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Our little secret.
Often when we get framesets in stock, they're shipped with a build spec'd by the manufacturer, and we're stuck peddling them as-is; however, the cycling gods occasionally gift us framesets that we can spec as we see fit. The Storck Scenero G3 Ultegra Complete Bike is the result of one such opportunity, and we took the opportunity to turn it into a combination of two of the best kept secrets in the North American racing scene: an eminently race-able frame from the German collector of BOTY awards and Shimano's redoubtable, underappreciated Ultegra 6800 groupset.
The G3 frameset at the build's heart represents the latest generation of the venerable Scenero genus, and we're happy to report that Storck saw little reason to tamper with the award-winning formula. Of the minor changes the German firm did make, the redesigned head tube is likely the most dramatic. The head tube is tapered now, which increases front-end stiffness, which makes for a more efficient ride and improved handling through sweeping descents. The rest of the G3 is pure Scenero pedigree: a frame that's designed to cover everything from long, grueling base miles to interminable solo moves and even weekend tri or time trial events.
The Scenero G3 features the same uni-directional carbon lay-up as its predecessor, the G2, which orients the carbon across the frame in relation to the load path and force direction at play in each location. The design is first built digitally with 3D CAD imaging, and that virtual blueprint is translated to the dimensions of the mold. The mold itself is a one-piece, monocoque affair. Since there are no tube junctures, there is no excess weight from the additional material and resin needed to reinforce frames comprising multiple sub-assemblies.
The frame's rear triangle has been updated, with the G3's stays benefiting from a redesign meant to smooth the road even more than the G2. The bottom bracket is the same 86.5mm colossus, and — with the update to the head tube — it completes a drive spine with virtually no high-flex weak spots. Storck's annual allotment of BOTY awards is beginning to feel automatic, and it's mostly due to the stiffness-to-weight ratio on models like the G3.
Of course, all of the stiff efficiency in the world is worthless if the ride is so unforgiving that 30 miles in the saddle feels like 10 rounds in the ring. Storck's proportional tubing concept uses adapted dimensions, wall thickness, tube diameter, and tapering across frame sizes to address rider fatigue by focusing on fit. Rather than just increasing tube lengths and angles by arbitrary increments, Storck essentially designed each size as its own, unique model. Every G3 is built to fit a rider's body rather than a sliding scale of geometry measurements.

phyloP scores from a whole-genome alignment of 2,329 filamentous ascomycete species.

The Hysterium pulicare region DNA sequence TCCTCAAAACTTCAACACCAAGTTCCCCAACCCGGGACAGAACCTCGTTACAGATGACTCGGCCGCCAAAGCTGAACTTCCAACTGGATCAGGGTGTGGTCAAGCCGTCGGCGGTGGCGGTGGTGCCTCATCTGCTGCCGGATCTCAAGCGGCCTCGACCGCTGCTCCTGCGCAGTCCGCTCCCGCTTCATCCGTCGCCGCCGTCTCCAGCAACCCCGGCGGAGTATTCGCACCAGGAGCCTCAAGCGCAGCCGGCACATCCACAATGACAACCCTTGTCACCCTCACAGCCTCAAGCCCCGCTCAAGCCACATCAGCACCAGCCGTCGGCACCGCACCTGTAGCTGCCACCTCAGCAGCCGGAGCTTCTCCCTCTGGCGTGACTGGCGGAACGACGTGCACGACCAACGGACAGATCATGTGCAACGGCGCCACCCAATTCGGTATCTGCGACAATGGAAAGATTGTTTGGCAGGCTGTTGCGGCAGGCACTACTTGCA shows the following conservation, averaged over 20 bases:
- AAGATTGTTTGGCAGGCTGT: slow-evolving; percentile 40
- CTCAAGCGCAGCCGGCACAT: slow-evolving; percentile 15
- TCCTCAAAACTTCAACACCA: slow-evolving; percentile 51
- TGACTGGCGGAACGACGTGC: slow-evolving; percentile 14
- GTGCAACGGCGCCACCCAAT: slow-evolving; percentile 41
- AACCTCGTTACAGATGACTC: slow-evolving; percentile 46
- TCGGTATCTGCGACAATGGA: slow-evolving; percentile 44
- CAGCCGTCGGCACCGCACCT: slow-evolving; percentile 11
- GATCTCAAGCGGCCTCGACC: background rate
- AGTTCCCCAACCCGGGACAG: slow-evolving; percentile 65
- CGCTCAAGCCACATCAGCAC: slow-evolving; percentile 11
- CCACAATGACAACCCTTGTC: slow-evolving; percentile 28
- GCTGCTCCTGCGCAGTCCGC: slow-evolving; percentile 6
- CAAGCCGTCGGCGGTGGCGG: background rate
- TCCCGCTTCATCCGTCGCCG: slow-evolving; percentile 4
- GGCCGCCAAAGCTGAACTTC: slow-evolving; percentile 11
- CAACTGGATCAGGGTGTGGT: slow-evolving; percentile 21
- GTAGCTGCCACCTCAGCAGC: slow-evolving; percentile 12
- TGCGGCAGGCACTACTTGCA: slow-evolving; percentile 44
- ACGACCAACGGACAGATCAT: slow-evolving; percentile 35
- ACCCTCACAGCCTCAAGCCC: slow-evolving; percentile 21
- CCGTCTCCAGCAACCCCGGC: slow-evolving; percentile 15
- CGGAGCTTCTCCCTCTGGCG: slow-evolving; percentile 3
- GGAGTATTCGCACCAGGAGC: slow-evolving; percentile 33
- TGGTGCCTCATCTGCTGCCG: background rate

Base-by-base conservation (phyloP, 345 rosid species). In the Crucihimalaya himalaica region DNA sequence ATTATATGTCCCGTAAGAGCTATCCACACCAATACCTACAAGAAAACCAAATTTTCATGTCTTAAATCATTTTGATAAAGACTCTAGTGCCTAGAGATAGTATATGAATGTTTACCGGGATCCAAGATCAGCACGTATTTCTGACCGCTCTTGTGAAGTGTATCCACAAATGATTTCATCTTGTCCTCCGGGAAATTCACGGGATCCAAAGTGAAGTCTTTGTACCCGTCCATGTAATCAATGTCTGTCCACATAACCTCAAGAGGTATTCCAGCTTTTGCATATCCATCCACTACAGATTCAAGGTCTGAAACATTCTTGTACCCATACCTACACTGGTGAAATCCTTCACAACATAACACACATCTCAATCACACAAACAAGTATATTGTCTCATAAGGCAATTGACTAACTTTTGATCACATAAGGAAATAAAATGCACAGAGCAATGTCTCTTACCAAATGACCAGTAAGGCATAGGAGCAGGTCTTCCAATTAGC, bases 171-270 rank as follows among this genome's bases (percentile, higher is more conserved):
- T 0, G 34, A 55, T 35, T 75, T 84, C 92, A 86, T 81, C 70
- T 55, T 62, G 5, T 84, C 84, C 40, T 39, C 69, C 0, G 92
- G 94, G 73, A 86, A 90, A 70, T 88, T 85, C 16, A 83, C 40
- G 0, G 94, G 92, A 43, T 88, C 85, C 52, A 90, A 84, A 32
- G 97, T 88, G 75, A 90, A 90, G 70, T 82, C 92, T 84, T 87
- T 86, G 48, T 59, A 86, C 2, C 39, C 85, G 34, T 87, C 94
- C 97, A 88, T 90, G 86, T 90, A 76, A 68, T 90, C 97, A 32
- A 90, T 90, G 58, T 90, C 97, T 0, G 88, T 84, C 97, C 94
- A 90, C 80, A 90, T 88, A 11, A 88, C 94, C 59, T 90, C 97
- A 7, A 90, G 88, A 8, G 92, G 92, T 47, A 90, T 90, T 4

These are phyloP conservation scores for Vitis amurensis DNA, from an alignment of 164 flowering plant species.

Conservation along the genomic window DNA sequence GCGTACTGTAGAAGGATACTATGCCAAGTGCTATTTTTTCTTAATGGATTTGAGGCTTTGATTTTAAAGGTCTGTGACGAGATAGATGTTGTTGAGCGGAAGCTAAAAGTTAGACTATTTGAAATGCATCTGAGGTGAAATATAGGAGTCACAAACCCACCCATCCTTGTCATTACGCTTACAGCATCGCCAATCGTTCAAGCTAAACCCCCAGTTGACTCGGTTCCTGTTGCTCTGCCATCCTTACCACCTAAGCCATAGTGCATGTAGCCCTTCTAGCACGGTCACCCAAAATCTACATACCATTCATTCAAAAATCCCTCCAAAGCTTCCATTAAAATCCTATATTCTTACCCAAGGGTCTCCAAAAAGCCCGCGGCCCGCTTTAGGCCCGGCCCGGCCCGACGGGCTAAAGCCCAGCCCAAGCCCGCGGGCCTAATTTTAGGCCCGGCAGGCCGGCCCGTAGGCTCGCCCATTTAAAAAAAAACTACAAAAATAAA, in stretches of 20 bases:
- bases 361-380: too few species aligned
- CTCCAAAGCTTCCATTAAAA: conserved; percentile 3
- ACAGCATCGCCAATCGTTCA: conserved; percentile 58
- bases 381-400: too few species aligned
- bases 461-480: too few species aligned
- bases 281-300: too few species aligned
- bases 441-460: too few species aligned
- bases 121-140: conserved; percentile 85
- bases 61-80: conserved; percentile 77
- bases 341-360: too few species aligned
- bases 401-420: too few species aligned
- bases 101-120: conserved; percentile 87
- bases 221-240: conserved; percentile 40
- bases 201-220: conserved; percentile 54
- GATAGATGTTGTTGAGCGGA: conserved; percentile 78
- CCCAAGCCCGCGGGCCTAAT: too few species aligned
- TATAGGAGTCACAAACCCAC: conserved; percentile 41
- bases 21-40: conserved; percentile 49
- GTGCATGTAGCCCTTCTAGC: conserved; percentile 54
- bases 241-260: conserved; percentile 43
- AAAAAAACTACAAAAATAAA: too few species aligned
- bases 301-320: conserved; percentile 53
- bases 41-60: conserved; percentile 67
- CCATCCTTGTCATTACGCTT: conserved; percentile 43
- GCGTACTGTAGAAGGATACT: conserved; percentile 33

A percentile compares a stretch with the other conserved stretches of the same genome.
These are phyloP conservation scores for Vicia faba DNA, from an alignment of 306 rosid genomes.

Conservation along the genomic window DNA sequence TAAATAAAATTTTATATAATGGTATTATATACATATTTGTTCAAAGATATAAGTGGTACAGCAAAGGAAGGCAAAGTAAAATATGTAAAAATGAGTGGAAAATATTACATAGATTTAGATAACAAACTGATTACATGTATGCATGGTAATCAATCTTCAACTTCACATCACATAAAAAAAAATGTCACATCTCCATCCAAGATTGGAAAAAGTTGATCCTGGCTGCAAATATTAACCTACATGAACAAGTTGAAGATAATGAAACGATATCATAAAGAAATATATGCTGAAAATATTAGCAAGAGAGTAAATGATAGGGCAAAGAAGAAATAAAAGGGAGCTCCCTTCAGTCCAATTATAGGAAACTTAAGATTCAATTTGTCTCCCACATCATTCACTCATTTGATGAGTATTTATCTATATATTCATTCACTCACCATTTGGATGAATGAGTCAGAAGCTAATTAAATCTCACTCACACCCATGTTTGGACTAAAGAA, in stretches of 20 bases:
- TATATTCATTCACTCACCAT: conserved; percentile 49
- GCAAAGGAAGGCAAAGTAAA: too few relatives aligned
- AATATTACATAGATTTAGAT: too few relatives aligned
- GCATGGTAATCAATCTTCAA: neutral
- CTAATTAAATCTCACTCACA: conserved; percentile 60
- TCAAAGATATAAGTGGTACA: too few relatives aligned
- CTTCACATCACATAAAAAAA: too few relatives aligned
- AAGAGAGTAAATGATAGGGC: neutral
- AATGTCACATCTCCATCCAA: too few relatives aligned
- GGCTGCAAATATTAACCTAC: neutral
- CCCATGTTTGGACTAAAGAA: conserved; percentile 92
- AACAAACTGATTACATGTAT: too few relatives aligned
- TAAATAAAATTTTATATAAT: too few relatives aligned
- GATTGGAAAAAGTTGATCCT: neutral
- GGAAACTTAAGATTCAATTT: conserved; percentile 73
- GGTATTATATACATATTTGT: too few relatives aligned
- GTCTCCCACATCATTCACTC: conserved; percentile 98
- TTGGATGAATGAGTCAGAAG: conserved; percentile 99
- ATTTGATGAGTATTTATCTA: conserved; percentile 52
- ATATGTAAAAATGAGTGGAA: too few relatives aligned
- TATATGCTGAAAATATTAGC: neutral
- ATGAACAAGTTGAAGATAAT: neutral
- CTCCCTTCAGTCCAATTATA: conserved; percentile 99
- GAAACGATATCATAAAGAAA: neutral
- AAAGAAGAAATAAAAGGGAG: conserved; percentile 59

While framesets like the Scenero G3 tend to steal the show of any build, we'd be remiss not to end by dispelling the common misconception that Shimano's Ultegra 6800 is Cat 5 slop. It doesn't carry the pro sheen of Dura-Ace, sure, but the current generation of Ultegra is separated from Dura-Ace 9000 by little more than some additional grams and — in our always humble opinion — an improvement on the latter's two-toned aesthetics. This has almost always been the case. In fact, we still remember a few product cycles ago when pros and amateurs alike were opting to run Dura-Ace drivetrains with Ultegra cranks because the less expensive model, while a bit heavier, was stiffer and more responsive.
Reminiscence aside — and given the fact that we had carte blanche with the build kit — we opted to one-up most manufacturers by completing the drivetrain with a matching Ultegra 6800 crankset instead of opting for the usual, less-expensive FSA replacement. The one area where we opted to keep the price in consideration was the wheels. Mavic's Cosmic Elite wheels aren't quite as impressive to look at as your typical matte finish, white decal, 50mm carbon race wheels, but they aren't made for looking at. They're made for abuse, and their 30mm depth adds an element of aerodynamic benefits that most box section training wheels can only dream of. Race wheels are one of cycling's touchiest subjects, almost completely beholden to personal taste. With the Cosmic Elites, we provide the all-purpose, all-weather, beat-the-hell-outuvem training wheels and let you choose your race wheels.
- Item #STK001S
- Q & A
I am just adding a size chart for the Storck, if you have any questions on fit feel free to contact me firstname.lastname@example.org
Good bike but flawed...